Clinton Visits Iran Today October 4, 2006Posted by chuckwh in News and politics.
Vice President Clinton was in Bam, Iran, today, site of the devastating 2003 earthquake, to view reconstruction efforts there. Clinton toured several sites that had been leveled by the quake, including a reconstructed school built, according to local officials, largely with the help of American aid.
I heard on NPR today that she picked up a child and said, “Your community has shown it certainly does take a village to raise children after such a tragic event.”
President Gore, of course, pushed an unprecedented, massive, and controversial aid bill through Congress in the wake of the earthquake that helped the reform movement in Iran and, some say, tilted the power structure in the country’s theocracy towards Grand Ayatollah Hossein-Ali Montazeri.
Clinton is not expected to be visiting Montazeri, however, as he is said to be ailing. And the real controversy about the earthquake relief may actually begin after Monatazeri passes away. It’ll all depend on who his replacement is, and what his attitude is towards the United States.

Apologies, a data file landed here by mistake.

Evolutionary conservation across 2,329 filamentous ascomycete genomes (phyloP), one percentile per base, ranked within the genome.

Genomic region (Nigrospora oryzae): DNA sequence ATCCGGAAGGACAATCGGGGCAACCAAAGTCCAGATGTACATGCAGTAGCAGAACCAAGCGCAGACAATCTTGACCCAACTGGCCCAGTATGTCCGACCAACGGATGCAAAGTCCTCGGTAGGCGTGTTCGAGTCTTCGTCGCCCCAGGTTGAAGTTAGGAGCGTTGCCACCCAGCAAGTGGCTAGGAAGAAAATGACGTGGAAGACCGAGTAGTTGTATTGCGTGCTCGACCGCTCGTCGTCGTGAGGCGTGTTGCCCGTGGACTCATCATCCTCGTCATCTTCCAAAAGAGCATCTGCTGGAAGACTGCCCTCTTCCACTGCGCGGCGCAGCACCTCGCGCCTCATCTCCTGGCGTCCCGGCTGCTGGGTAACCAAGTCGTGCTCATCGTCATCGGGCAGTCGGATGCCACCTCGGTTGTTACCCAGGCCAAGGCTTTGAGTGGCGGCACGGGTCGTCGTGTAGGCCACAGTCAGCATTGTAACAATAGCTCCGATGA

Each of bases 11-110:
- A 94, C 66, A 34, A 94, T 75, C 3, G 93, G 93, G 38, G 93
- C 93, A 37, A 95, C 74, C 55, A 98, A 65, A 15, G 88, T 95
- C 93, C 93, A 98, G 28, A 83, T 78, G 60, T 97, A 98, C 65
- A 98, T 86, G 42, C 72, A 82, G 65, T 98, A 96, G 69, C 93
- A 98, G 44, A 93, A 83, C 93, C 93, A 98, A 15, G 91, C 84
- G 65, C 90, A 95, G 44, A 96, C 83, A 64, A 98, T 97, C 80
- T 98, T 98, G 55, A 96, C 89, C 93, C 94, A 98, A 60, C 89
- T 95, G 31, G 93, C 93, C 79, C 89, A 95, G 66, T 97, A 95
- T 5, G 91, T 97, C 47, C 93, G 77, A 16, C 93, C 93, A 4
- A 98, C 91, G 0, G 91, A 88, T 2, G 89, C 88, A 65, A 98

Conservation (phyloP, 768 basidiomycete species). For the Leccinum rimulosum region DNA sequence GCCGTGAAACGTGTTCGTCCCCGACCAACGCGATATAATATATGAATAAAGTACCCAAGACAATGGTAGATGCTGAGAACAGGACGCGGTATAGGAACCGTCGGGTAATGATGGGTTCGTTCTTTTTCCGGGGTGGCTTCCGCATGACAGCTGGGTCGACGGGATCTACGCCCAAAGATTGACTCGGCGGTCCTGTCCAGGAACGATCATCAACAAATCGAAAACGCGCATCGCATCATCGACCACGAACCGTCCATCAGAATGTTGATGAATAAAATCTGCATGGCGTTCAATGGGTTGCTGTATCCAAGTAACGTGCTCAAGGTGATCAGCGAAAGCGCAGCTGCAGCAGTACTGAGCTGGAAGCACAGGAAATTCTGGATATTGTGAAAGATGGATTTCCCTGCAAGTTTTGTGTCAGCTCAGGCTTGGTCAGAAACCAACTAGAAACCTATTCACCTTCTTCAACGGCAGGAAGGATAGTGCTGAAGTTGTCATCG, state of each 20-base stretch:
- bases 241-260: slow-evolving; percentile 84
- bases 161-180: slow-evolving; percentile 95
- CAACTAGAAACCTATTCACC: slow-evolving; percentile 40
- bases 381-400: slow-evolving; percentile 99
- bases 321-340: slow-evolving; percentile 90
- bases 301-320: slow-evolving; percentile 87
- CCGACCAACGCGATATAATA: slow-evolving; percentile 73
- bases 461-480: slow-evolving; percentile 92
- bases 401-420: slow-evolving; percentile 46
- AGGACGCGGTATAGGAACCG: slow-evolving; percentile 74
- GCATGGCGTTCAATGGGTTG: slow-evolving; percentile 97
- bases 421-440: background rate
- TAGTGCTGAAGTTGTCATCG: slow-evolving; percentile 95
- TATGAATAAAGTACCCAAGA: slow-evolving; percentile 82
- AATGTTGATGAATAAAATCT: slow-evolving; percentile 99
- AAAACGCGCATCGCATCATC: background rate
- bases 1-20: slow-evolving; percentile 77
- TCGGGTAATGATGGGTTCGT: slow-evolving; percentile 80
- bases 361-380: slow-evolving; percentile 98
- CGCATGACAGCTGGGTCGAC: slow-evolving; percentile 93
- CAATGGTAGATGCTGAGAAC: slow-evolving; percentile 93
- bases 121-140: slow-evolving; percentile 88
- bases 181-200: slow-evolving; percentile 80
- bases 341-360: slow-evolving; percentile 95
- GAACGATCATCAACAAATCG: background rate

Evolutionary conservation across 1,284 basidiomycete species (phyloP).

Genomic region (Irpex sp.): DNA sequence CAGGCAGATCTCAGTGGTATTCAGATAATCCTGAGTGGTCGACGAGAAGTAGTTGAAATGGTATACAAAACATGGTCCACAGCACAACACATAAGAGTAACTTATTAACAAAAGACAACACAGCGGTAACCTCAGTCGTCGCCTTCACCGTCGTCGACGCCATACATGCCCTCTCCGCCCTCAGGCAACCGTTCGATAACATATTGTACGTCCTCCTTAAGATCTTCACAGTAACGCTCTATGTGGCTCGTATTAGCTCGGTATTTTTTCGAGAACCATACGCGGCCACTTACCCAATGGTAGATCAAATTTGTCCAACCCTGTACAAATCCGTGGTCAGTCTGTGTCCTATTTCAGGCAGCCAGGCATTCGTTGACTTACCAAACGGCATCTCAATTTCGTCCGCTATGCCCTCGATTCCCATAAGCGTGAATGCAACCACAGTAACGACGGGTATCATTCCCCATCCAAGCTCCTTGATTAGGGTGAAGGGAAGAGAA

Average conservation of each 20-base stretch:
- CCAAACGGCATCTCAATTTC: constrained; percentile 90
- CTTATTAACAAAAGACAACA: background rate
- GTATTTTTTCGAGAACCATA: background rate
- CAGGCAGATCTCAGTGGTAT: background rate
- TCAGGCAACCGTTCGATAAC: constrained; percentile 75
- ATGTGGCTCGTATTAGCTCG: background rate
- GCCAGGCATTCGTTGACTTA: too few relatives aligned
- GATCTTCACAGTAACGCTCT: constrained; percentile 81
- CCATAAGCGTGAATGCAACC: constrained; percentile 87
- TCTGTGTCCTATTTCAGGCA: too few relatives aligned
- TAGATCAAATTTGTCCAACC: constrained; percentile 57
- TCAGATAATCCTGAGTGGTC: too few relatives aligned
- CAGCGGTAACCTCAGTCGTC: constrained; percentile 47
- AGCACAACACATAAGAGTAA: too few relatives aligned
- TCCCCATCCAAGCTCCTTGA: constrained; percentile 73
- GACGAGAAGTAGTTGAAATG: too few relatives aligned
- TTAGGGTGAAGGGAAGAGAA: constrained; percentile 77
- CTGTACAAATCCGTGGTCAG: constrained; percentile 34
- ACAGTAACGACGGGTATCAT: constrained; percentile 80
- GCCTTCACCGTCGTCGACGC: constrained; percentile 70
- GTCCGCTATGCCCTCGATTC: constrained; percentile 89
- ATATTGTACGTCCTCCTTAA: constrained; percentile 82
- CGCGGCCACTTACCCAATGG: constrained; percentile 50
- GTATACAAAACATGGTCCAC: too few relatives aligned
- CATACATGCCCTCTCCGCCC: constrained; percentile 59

After Bam, Ms. Clinton will travel to Isfahan to represent the U.S. in ceremonies commemorating the new capital city, in the first visit by U.S. dignitaries since the 1979-81 hostage crisis, and, of course, since the recent announcement of the normalization of U.S.-Iranian relations.
Isfahan is replacing Tehran as the Iranian capital because of concerns about Tehran’s proximity to fault lines, and the Iranians have designated tomorrow as a formal day of prayer and ceremonies to salute the event. There won’t be any feasting, though, as it is Ramadan in the Muslim world.
Ms. Clinton is also expected to visit with Iranian President Kamal Kharrazi later tomorrow before she flies to Moscow to meet with Vladimir Putin and lay the groundwork for Gore’s visit there next March.
Women’s groups are pressuring Ms. Clinton to express some indignation about women’s rights in Iran, but that’s not likely to happen, as she was quoted on the plane before arriving in Iran that, “first, we need simple engagement. We’ll cover the complexities of the American/Iranian relationship in due time.”